D) Both a and b

    • E.

      E) All of the above

    Correct Answer
    D. D) Both a and b
    Explanation
    The purpose of microscopic examination of a weld is to determine the number and type of defects present and to determine the grain size. By examining the weld under a microscope, any defects such as cracks, porosity, or inclusions can be identified and quantified. Additionally, the grain size can be measured, which can provide information about the strength and integrity of the weld. Therefore, both options a) and b) are correct.

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  • 16. 

    1. Which of the following units is tensile specimen usually measured in?

    • A.

      A) Pounds per square inch

    • B.

      B) Newton per square inches

    • C.

      C) Joules

    • D.

      D) Both a and b

    Correct Answer
    A. A) Pounds per square inch
    Explanation
    Tensile specimens are usually measured in pounds per square inch (psi). This unit is commonly used to measure the amount of force or stress applied to a material per unit area. It is a measure of the material's ability to withstand tension or stretching without breaking. Newton per square inch (N/in²) is not a commonly used unit for measuring tensile specimens. Joules (J) is a unit of energy and is not directly related to measuring tensile specimens. Therefore, the correct answer is a) Pounds per square inch.

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  • 17.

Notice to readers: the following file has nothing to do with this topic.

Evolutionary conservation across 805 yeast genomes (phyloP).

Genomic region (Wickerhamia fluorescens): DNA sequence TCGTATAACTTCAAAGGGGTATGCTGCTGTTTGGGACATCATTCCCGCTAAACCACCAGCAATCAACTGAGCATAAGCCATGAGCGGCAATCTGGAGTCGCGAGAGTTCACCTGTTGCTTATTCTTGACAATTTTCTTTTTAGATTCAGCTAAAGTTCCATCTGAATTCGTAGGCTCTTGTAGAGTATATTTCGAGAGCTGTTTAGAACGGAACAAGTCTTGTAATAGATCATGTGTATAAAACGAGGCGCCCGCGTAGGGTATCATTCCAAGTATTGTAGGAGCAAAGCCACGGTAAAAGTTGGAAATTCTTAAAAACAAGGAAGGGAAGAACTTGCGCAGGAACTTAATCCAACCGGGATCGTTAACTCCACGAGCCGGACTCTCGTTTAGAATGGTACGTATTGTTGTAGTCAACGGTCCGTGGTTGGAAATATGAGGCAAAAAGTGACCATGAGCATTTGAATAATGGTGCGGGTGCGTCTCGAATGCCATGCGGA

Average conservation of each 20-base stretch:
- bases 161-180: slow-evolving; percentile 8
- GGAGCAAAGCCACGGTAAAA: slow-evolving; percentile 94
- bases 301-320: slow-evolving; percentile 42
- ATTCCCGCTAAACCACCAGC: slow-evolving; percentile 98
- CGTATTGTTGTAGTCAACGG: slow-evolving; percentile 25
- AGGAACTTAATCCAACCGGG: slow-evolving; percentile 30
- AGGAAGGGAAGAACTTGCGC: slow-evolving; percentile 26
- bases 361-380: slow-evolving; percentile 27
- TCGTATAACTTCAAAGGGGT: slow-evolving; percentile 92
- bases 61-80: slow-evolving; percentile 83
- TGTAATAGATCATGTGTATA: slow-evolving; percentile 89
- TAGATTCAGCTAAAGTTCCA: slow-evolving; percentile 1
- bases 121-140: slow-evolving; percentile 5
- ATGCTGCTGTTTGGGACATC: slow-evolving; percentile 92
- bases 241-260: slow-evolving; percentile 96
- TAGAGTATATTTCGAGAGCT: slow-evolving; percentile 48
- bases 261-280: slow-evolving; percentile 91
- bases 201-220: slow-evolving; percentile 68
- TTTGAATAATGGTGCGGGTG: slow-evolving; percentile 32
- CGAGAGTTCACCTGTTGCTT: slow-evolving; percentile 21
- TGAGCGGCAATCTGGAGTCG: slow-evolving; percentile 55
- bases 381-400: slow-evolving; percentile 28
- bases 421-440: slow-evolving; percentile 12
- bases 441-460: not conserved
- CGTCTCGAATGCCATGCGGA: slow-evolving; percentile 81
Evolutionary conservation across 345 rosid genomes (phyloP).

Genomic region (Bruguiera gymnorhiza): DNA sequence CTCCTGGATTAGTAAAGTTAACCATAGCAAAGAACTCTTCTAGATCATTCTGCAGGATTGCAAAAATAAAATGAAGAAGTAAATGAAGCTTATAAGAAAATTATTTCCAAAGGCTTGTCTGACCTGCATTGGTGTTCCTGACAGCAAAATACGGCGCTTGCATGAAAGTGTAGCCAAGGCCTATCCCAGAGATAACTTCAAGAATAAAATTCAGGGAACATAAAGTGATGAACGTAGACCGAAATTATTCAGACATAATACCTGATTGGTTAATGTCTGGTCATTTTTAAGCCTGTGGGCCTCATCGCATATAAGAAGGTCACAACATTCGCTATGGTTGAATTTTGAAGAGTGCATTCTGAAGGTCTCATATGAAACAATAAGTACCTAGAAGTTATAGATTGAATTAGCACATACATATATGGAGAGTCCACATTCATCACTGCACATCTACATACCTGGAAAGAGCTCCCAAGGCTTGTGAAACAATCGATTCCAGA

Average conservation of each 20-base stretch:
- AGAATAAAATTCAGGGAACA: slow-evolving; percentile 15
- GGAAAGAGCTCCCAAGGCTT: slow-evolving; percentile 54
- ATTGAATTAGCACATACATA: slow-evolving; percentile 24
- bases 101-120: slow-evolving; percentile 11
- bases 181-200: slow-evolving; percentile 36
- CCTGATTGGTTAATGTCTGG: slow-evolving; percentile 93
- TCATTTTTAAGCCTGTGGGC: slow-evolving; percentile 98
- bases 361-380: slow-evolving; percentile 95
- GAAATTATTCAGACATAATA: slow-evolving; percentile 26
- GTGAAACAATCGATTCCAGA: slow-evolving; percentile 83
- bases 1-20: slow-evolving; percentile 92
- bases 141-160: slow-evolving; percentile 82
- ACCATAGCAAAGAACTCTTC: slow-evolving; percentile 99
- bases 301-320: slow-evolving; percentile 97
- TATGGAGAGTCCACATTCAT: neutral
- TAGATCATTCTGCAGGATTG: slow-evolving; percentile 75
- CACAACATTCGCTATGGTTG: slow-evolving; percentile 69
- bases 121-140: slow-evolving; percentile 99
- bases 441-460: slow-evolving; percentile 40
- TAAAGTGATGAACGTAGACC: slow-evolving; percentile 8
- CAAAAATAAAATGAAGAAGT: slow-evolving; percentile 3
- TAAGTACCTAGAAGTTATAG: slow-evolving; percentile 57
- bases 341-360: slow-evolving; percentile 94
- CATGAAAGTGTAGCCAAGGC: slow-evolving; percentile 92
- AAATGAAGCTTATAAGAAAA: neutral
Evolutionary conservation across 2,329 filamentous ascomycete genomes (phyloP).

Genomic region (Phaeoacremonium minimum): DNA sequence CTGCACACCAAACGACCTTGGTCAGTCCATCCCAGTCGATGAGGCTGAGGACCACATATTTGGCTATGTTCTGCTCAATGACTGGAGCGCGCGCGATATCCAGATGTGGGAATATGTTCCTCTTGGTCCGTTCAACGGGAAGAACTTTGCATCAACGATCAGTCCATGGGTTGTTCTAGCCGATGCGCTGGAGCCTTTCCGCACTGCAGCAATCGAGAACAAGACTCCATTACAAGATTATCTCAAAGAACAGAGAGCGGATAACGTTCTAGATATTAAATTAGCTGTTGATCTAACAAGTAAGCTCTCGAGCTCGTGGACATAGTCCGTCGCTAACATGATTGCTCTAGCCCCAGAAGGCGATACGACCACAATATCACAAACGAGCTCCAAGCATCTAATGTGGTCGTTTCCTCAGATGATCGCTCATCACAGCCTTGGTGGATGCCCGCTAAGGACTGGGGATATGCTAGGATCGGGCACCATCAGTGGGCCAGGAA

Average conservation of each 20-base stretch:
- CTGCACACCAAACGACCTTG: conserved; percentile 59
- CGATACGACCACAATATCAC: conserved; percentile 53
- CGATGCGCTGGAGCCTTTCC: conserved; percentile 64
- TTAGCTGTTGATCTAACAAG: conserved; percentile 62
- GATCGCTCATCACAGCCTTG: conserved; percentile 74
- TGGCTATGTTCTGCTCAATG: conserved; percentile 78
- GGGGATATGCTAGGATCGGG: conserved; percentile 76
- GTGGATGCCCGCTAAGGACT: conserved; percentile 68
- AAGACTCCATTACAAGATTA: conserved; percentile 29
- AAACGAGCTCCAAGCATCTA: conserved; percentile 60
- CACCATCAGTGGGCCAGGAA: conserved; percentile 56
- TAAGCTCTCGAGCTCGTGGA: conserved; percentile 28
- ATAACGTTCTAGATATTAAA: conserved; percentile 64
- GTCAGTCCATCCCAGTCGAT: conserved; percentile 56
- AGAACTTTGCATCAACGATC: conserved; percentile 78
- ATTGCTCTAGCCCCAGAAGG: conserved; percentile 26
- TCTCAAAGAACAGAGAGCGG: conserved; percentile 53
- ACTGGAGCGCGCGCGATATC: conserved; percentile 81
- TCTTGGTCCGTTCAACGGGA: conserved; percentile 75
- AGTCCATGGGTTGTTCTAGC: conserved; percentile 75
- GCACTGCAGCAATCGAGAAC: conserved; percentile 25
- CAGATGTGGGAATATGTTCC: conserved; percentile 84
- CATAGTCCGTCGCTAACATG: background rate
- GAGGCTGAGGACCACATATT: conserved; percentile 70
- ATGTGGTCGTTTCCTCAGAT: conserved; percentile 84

1. Assuming that the welding process, material thickness equivalent and the welding parameters to be the same which of the following joint types would normally require the highest preheat temperature?

    • A.

      Edge joint

    • B.

      Lap joint

    • C.

      Butt joint (single-V)

    • D.

      Tee joint (fillet welded)

    Correct Answer
    D. Tee joint (fillet welded)
    Explanation
    The tee joint (fillet welded) would normally require the highest preheat temperature because it involves welding a fillet weld at the intersection of two pieces of metal. The fillet weld requires more heat to ensure proper fusion and penetration between the two pieces of metal. In contrast, the edge joint, lap joint, and butt joint (single-V) typically have less surface area to be welded and therefore require lower preheat temperatures.

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  • 18. 

    1. Austenitic stainless steels are more susceptible to distortion when compared to ferritic steels this is because:

    • A.